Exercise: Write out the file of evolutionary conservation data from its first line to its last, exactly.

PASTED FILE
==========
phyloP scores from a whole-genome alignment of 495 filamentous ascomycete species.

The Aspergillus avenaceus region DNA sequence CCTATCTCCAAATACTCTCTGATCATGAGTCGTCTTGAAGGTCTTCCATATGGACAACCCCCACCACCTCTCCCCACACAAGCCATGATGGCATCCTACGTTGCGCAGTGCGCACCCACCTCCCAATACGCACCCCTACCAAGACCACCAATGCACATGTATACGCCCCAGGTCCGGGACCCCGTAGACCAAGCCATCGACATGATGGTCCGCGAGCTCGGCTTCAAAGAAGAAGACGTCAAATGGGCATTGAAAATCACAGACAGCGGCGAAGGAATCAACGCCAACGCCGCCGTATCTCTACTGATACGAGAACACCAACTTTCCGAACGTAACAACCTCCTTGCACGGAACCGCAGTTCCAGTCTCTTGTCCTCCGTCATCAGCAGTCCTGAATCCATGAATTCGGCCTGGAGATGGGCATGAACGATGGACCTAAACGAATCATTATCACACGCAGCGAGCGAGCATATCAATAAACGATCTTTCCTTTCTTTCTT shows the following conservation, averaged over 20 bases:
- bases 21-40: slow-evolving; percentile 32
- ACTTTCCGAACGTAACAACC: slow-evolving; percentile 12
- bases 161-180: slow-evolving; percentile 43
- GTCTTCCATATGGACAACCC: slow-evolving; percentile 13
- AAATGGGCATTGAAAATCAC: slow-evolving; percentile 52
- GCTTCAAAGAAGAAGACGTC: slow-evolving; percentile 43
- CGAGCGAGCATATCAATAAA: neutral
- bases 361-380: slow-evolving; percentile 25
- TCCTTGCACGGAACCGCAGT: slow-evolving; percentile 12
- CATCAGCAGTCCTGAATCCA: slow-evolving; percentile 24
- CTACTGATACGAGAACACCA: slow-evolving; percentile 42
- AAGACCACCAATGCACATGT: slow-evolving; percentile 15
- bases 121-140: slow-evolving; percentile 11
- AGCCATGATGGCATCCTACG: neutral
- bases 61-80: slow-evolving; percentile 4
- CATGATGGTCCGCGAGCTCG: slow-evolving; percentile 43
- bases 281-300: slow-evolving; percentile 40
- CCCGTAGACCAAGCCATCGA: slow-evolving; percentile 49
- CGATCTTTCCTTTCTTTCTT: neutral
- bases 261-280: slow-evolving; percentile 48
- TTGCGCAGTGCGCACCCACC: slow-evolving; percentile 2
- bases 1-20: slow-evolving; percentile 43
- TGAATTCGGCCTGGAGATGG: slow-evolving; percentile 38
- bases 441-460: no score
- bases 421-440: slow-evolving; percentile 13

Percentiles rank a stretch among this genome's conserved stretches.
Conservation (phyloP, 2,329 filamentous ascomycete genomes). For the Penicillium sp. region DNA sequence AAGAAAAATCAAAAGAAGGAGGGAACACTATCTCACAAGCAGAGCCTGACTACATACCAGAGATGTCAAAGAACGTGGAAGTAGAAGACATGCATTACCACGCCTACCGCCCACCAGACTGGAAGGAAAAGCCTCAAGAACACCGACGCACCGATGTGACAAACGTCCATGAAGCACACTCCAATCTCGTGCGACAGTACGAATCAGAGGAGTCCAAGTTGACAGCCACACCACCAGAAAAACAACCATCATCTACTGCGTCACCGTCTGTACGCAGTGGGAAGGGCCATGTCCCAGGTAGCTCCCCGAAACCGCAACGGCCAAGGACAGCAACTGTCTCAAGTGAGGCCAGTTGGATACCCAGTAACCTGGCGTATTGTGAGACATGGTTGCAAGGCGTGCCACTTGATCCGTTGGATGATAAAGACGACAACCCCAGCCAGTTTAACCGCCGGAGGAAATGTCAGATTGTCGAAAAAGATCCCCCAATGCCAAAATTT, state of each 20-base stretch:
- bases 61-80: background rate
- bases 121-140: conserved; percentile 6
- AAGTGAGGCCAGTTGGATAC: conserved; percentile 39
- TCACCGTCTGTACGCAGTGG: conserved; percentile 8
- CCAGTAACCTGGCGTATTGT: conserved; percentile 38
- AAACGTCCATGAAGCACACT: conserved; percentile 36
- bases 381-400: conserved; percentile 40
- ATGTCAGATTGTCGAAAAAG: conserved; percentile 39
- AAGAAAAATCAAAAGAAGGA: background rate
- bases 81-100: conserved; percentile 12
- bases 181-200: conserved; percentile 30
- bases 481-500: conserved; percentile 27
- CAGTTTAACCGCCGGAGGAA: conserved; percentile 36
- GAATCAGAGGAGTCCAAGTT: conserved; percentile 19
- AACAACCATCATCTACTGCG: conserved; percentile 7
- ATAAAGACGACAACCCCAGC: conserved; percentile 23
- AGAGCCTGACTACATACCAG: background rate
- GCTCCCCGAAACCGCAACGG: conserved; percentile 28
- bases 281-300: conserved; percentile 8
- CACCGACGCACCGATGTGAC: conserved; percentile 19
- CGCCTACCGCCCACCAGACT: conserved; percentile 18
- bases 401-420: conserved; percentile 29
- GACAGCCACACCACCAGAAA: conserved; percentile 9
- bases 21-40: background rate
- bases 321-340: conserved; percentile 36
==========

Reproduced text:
phyloP scores from a whole-genome alignment of 495 filamentous ascomycete species.

The Aspergillus avenaceus region DNA sequence CCTATCTCCAAATACTCTCTGATCATGAGTCGTCTTGAAGGTCTTCCATATGGACAACCCCCACCACCTCTCCCCACACAAGCCATGATGGCATCCTACGTTGCGCAGTGCGCACCCACCTCCCAATACGCACCCCTACCAAGACCACCAATGCACATGTATACGCCCCAGGTCCGGGACCCCGTAGACCAAGCCATCGACATGATGGTCCGCGAGCTCGGCTTCAAAGAAGAAGACGTCAAATGGGCATTGAAAATCACAGACAGCGGCGAAGGAATCAACGCCAACGCCGCCGTATCTCTACTGATACGAGAACACCAACTTTCCGAACGTAACAACCTCCTTGCACGGAACCGCAGTTCCAGTCTCTTGTCCTCCGTCATCAGCAGTCCTGAATCCATGAATTCGGCCTGGAGATGGGCATGAACGATGGACCTAAACGAATCATTATCACACGCAGCGAGCGAGCATATCAATAAACGATCTTTCCTTTCTTTCTT shows the following conservation, averaged over 20 bases:
- bases 21-40: slow-evolving; percentile 32
- ACTTTCCGAACGTAACAACC: slow-evolving; percentile 12
- bases 161-180: slow-evolving; percentile 43
- GTCTTCCATATGGACAACCC: slow-evolving; percentile 13
- AAATGGGCATTGAAAATCAC: slow-evolving; percentile 52
- GCTTCAAAGAAGAAGACGTC: slow-evolving; percentile 43
- CGAGCGAGCATATCAATAAA: neutral
- bases 361-380: slow-evolving; percentile 25
- TCCTTGCACGGAACCGCAGT: slow-evolving; percentile 12
- CATCAGCAGTCCTGAATCCA: slow-evolving; percentile 24
- CTACTGATACGAGAACACCA: slow-evolving; percentile 42
- AAGACCACCAATGCACATGT: slow-evolving; percentile 15
- bases 121-140: slow-evolving; percentile 11
- AGCCATGATGGCATCCTACG: neutral
- bases 61-80: slow-evolving; percentile 4
- CATGATGGTCCGCGAGCTCG: slow-evolving; percentile 43
- bases 281-300: slow-evolving; percentile 40
- CCCGTAGACCAAGCCATCGA: slow-evolving; percentile 49
- CGATCTTTCCTTTCTTTCTT: neutral
- bases 261-280: slow-evolving; percentile 48
- TTGCGCAGTGCGCACCCACC: slow-evolving; percentile 2
- bases 1-20: slow-evolving; percentile 43
- TGAATTCGGCCTGGAGATGG: slow-evolving; percentile 38
- bases 441-460: no score
- bases 421-440: slow-evolving; percentile 13

Percentiles rank a stretch among this genome's conserved stretches.
Conservation (phyloP, 2,329 filamentous ascomycete genomes). For the Penicillium sp. region DNA sequence AAGAAAAATCAAAAGAAGGAGGGAACACTATCTCACAAGCAGAGCCTGACTACATACCAGAGATGTCAAAGAACGTGGAAGTAGAAGACATGCATTACCACGCCTACCGCCCACCAGACTGGAAGGAAAAGCCTCAAGAACACCGACGCACCGATGTGACAAACGTCCATGAAGCACACTCCAATCTCGTGCGACAGTACGAATCAGAGGAGTCCAAGTTGACAGCCACACCACCAGAAAAACAACCATCATCTACTGCGTCACCGTCTGTACGCAGTGGGAAGGGCCATGTCCCAGGTAGCTCCCCGAAACCGCAACGGCCAAGGACAGCAACTGTCTCAAGTGAGGCCAGTTGGATACCCAGTAACCTGGCGTATTGTGAGACATGGTTGCAAGGCGTGCCACTTGATCCGTTGGATGATAAAGACGACAACCCCAGCCAGTTTAACCGCCGGAGGAAATGTCAGATTGTCGAAAAAGATCCCCCAATGCCAAAATTT, state of each 20-base stretch:
- bases 61-80: background rate
- bases 121-140: conserved; percentile 6
- AAGTGAGGCCAGTTGGATAC: conserved; percentile 39
- TCACCGTCTGTACGCAGTGG: conserved; percentile 8
- CCAGTAACCTGGCGTATTGT: conserved; percentile 38
- AAACGTCCATGAAGCACACT: conserved; percentile 36
- bases 381-400: conserved; percentile 40
- ATGTCAGATTGTCGAAAAAG: conserved; percentile 39
- AAGAAAAATCAAAAGAAGGA: background rate
- bases 81-100: conserved; percentile 12
- bases 181-200: conserved; percentile 30
- bases 481-500: conserved; percentile 27
- CAGTTTAACCGCCGGAGGAA: conserved; percentile 36
- GAATCAGAGGAGTCCAAGTT: conserved; percentile 19
- AACAACCATCATCTACTGCG: conserved; percentile 7
- ATAAAGACGACAACCCCAGC: conserved; percentile 23
- AGAGCCTGACTACATACCAG: background rate
- GCTCCCCGAAACCGCAACGG: conserved; percentile 28
- bases 281-300: conserved; percentile 8
- CACCGACGCACCGATGTGAC: conserved; percentile 19
- CGCCTACCGCCCACCAGACT: conserved; percentile 18
- bases 401-420: conserved; percentile 29
- GACAGCCACACCACCAGAAA: conserved; percentile 9
- bases 21-40: background rate
- bases 321-340: conserved; percentile 36